The United States uses nearly $9,000 per capita on healthcare expenditures, which is significantly more than all other countries. Why do we spend so much more when our quality doesn’t even compete? Several medical examinations and procedures performed on patients are completely unnecessary. For example, some women have a specific date to which they would like to give birth, so they will request an early elective delivery. An early elective delivery is labor that is induced between 37 and 39 weeks of pregnancy, and is also induced without any legitimate medical need. These types of deliveries cause a lot of infants to be admitted into the Neonatal Intensive Care Unit (NICU). These incidents could be completely avoided if physicians would keep woman from requesting premature labor.
In the 1970’s, John Wennberg noticed that there was a major variation in the cost of medical procedures around the different regions of the United States. In 2008, end-of-life care per Medicare beneficiary in the state of New Jersey was $59,379 and $32,523 per beneficiary in North Dakota (Wennberg, 2008). Unfortunately, no relation of higher spending and quality of care was evident. So to explain this phenomenon, one must further explore medical procedures that may not be necessary. Several groups of people are affected by this issue in the U.S, but the main group is the elderly mostly because of their higher need for medical attention and the inevitable end-of-life care. Since the expenditures vary state by state, one good way to improve the overall average is to find the best cost and quality based on mortality of all hospitals. Consequently, if all hospitals would imitate the strategies of the hospital with the highest cost/quality to mortality ratio, then it could save thousands of lives and millions of dollars (Yasaitis, 2009).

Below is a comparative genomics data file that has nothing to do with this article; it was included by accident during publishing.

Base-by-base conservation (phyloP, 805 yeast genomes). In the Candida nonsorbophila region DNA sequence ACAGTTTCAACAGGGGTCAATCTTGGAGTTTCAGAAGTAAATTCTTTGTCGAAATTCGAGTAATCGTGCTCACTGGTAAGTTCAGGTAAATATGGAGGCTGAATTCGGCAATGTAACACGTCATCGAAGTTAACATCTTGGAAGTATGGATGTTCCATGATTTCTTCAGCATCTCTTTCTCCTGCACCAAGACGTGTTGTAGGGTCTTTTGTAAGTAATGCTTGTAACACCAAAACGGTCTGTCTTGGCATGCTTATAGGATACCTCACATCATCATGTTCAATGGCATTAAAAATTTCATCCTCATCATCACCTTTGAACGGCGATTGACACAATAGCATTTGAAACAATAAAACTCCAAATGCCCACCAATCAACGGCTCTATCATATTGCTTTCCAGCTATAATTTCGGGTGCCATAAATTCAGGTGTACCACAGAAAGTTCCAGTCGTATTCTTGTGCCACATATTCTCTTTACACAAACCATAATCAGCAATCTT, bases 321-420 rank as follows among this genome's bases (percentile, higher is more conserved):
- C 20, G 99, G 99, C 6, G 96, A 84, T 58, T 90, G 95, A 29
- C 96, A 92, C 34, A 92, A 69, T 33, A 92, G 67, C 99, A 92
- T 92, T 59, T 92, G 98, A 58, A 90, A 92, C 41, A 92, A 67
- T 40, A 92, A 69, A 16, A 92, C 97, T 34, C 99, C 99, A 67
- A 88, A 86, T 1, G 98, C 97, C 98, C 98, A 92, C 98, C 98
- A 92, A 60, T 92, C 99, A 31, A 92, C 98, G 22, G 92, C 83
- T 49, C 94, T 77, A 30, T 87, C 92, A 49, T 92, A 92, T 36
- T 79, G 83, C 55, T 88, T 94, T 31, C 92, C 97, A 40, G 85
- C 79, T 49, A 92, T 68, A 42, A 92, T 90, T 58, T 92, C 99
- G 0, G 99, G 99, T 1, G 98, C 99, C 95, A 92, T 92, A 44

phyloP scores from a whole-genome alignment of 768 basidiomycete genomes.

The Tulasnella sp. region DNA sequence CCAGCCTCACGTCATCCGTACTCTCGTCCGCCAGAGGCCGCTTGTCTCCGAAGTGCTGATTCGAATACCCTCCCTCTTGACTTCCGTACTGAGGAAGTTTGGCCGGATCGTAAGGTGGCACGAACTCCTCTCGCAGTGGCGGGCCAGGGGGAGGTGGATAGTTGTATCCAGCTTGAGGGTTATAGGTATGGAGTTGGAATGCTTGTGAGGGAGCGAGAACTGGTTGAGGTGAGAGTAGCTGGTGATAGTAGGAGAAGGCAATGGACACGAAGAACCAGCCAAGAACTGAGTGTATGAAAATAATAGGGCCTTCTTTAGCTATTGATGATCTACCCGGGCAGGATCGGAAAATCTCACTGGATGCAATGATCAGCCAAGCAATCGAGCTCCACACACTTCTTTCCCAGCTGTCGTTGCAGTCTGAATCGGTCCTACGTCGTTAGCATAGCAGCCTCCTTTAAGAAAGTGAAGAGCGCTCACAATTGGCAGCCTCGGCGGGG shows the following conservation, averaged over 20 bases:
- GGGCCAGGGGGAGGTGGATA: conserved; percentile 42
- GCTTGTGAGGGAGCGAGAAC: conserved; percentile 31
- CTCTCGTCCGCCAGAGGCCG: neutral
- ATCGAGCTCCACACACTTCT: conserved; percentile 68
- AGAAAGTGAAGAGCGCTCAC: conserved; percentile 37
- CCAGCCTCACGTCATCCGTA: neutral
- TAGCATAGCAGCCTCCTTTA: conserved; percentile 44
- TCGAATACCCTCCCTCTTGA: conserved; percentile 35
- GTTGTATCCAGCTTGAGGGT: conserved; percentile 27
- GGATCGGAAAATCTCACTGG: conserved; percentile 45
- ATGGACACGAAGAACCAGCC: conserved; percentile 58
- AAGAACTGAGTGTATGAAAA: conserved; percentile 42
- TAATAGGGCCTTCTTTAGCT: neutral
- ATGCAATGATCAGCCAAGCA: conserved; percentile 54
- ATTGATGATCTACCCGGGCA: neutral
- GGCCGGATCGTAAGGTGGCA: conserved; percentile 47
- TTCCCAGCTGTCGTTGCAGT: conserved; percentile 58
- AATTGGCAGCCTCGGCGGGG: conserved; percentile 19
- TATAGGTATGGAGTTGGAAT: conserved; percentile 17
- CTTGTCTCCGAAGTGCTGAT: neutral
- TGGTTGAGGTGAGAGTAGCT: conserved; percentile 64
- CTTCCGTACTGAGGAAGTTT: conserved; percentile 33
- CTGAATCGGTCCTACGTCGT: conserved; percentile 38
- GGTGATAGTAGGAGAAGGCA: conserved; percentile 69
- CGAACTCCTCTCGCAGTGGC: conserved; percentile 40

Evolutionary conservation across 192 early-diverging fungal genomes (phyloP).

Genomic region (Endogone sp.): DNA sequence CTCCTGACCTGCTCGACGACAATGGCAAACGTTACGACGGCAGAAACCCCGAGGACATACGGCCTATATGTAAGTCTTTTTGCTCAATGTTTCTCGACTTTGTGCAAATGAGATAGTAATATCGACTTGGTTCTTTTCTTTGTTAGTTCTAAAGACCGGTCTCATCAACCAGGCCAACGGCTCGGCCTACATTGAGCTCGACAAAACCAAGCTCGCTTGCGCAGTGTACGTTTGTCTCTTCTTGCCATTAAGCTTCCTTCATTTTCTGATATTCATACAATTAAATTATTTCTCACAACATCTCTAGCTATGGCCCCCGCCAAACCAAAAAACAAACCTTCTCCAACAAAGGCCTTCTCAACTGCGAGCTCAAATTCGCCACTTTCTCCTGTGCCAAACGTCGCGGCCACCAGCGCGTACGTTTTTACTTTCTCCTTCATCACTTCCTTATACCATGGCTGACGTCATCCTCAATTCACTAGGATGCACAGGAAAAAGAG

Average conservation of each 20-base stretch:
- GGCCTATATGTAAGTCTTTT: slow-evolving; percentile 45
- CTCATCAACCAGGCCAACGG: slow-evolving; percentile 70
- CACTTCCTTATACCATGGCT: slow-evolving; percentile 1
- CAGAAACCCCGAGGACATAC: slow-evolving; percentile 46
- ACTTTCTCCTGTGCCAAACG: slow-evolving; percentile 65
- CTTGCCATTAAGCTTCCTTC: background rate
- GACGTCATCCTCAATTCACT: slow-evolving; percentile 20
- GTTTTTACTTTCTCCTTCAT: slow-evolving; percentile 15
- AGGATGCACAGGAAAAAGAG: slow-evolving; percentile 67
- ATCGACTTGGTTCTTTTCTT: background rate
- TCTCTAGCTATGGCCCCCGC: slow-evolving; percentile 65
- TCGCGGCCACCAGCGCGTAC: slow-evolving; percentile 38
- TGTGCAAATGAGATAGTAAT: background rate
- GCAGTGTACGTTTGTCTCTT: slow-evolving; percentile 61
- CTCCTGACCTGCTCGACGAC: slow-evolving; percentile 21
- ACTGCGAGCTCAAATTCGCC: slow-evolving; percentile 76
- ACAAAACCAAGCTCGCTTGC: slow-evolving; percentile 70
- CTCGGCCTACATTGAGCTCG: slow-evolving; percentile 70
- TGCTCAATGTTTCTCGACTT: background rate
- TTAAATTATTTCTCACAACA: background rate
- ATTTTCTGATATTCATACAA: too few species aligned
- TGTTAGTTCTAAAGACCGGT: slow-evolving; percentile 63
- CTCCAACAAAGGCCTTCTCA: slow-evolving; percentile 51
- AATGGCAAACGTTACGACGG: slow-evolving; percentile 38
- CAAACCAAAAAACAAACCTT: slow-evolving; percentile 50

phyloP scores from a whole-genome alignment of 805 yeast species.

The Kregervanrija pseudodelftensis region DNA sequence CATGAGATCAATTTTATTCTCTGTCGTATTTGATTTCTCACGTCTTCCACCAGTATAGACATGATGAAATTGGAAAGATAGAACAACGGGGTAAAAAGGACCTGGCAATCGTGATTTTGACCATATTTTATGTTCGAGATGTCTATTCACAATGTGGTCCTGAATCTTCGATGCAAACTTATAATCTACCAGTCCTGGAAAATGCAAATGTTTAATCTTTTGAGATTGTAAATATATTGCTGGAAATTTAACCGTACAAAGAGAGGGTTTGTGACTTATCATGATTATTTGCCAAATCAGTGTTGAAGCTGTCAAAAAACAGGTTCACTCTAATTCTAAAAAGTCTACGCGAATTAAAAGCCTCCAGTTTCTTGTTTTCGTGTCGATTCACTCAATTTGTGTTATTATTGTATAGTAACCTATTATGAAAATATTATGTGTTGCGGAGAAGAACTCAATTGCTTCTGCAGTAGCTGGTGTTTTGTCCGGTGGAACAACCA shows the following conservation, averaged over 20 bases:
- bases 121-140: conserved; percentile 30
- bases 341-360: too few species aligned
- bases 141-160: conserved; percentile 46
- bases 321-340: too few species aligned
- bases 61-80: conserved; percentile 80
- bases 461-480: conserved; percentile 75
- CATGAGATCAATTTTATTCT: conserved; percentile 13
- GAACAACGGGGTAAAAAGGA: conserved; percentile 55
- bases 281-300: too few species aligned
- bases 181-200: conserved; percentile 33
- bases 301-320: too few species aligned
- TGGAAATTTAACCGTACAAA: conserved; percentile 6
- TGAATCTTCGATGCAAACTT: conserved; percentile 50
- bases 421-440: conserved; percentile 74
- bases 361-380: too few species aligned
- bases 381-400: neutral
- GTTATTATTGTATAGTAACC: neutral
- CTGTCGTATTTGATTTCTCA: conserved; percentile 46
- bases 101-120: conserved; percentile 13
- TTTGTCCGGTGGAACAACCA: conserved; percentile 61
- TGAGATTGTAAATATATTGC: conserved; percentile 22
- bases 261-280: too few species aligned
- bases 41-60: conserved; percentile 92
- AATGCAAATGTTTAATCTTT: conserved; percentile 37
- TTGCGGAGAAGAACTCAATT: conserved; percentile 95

The concern for the amount we spend on healthcare is rapidly rising in our country, and we simply just want to get high quality in return for what we spend. This is definitely not the case comparing our quality to other countries. A country as powerful as the United States is very lacking when it comes to health care systems. This factor also implies that our spending is not being utilized properly. Since higher spending doesn’t correlate with higher quality, we must find where the unnecessary spending is taking place. One interesting study in the U.S reported that lower healthcare spending regions had outcomes that were equal or greater than regions with higher spending (Baiker and Chandra, 2004). Patients also reported a higher quality of care in lower spending regions compared to their counterparts.
So why are lower spending regions obtaining better results? One major indicator is the amount of discretionary medical services used by each region. Higher spending regions have higher rates of re-admission, more frequent referrals to specialists, more frequent doctor visits, and greater use of diagnostic...